Covid19 has tricked not only just the Indian economy, but the entire world. In these unprecedented times, various measures were taken from time to time in order to curb its impact. The Covid19 brought the gruesome lockdowns which ultimately thrashed the economy and followed by massive lay-offs, unwarranted salary cuts, disruption of small business, worries for real estate and the high chances of delayed payments and cheque bounce cases in the near future.

On these lines, the Government of India had already increased the threshold limit of default from Rs 1 lac to Rs 1 crore stipulated under section 4 of the Insolvency Bankruptcy Code, 2016[3] followed by the decision of suspending sections 7, 9 and 10 of the Code for 6 (six) months [4].

Thereafter the aforesaid notification dated 8th June 2020 showing the intention of the Government to decriminalize the cheque bounce law as the possibility of defaults and cheque bounce cases can't be ignored.

But the mere perusal of the notification apprises us that the intention is to not to come up with an idea to combat the possible defaults but to bring more confidence in the market by easing of doing business. The impact of decriminalizing the offence of cheque bounce on the economy is itself a matter of scientific and rational debate, but the Government believes that the decriminalization will bring the following positive changes among others:
  • The chances of imprisonment in the offences that aren't always fraudulent bring hurdles in attracting investments. Therefore, the act of decriminalising the cheque bounce law will make the investors feel confident.
  • The jail term hurts business sentiment; therefore the removal of the same will create positive business culture.
  • In the light of Covid 19, the aforesaid step is a necessary measure to deal with a sluggish
  • The proposed step will reduce the burden from the shoulders of the judiciary and also bring some relief to the prisons.
  • It will also boost India's objective of achieving 'Sabka Saath, Sabka Vikas and Sabka Vishwas'.
  • Every non compliance in business doesn't attract mens rea, therefore the cheque bounce law could be decriminalized.
The reasons seem interesting and quite relevant in the light of Covid19 period. But whether the decimalizing section 138 of the NI Act can actually bring more investment, boost the confidence among business and reduce the burden of courts? Therefore in order to assess the viability of the impugned decision, it is imperative to consider the statutory mandate, rationale behind criminalizing the offence at first place, and the stand of the judiciary and other related factors.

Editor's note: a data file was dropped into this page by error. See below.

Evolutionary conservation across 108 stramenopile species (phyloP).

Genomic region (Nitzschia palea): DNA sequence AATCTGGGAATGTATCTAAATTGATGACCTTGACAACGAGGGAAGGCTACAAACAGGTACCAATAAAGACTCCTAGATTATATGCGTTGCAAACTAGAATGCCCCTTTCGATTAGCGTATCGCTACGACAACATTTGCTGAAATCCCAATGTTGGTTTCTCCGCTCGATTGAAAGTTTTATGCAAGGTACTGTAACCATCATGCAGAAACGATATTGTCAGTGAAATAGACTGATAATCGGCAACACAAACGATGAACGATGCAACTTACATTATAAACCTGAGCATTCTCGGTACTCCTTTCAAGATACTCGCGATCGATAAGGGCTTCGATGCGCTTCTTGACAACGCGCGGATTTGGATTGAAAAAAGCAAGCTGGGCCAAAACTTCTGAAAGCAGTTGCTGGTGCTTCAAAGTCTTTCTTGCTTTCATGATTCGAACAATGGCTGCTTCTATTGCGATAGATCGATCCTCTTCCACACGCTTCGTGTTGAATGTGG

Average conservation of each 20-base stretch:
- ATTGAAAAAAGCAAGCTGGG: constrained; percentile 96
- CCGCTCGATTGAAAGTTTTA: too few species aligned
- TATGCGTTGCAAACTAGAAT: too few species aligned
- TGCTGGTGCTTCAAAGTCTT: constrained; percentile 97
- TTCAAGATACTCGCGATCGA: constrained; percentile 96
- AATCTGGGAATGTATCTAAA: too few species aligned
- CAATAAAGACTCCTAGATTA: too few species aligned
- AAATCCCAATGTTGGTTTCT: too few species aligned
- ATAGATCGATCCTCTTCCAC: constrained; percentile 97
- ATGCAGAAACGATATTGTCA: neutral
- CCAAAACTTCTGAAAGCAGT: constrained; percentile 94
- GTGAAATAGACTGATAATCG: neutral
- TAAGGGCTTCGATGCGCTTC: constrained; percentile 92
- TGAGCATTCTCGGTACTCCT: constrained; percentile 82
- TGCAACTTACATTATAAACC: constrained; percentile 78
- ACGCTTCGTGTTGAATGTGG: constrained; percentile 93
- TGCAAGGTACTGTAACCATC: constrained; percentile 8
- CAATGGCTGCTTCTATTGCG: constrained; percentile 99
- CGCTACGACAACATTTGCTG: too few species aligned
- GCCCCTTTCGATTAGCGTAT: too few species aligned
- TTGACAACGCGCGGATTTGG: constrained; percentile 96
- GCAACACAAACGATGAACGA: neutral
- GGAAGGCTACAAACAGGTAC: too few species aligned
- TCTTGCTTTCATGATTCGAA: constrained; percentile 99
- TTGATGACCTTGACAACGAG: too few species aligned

Fundamental provision of law
The cheque bounce law is enshrined under the NI Act. It says that if the cheque gets bounced qua the legal liability then the accused person can face the imprisonment of jail upto 2 (two) years or can be compelled to pay twice of the cheque amount or both[5].

It is the imprisonment term which has triggered the entire debate. One the one hand it's often said that the cheque bounce is a civil wrong clothed with the criminal threads[6]. It means that the issue of cheque bounce falls in the realm of the civil law, however, in order to create deterrence and to make the instrument of cheque a reliable negotiable instrument, the criminal penalty is being attached to it.

Beginning of the Criminalization of section 138
Interestingly, the cheque bounce law was not always a criminal offence. It was a civil wrong. However, it is only after the 1988 amendment, the cheque bounce case got criminalized with the insertion of chapter XVII in the Negotiable Instruments Act, 1881. The logic was to create deterrence to curb ever increasing no of cheque bounce cases and make the cheque more acceptable in the commercial and business arenas.

Now after 3 (three) decades, the Government is planning to undo it for the similar results among others for which the criminalization was brought into picture. Irony is that the real issue of dilatory procedure and the long litigation battles to recover the dues are hardly been touched upon.

High Pendency
The horrendous statistics of pending cheque bounce cases is, indeed, a matter of great concern. According to the Ministry of Finance, Department of Finances,[7] there are around 1797,47,23,808 cheque bounce cases that are pending across the nation. Moreover, the Hon'ble Supreme Court in the case of Makwana Mangaldas Tulsidas vs. The State of Gujarat and Anr.[8] has highlighted the astounding figure of pending 138 cases.

The Hon'ble Apex court has observed that:
A recent study of the pending cases reflects pendency of more than 35 lakh, which constitutes more than 15 percent of the total criminal cases pending in the District Courts. Further, there is a steady increase in the docket burden.

It is submitted that the pendency of these cases is one of the biggest problems and the same needs to be addressed as earliest. Moreover, the pendency also makes the complainants to wait for many years to recover their legitimate dues.

Not to miss that the cheque bounce law is a summons case[9]; generally conducted via summary procedure[10]. It means that the normal criminal procedure that is enshrined under the Code of Criminal Procedure, 1973 doesn't apply to such cases; and the endeavor is to complete the cheque bounce cases within 6 (six) months. But the brutal statistics are mocking on the written letters of law.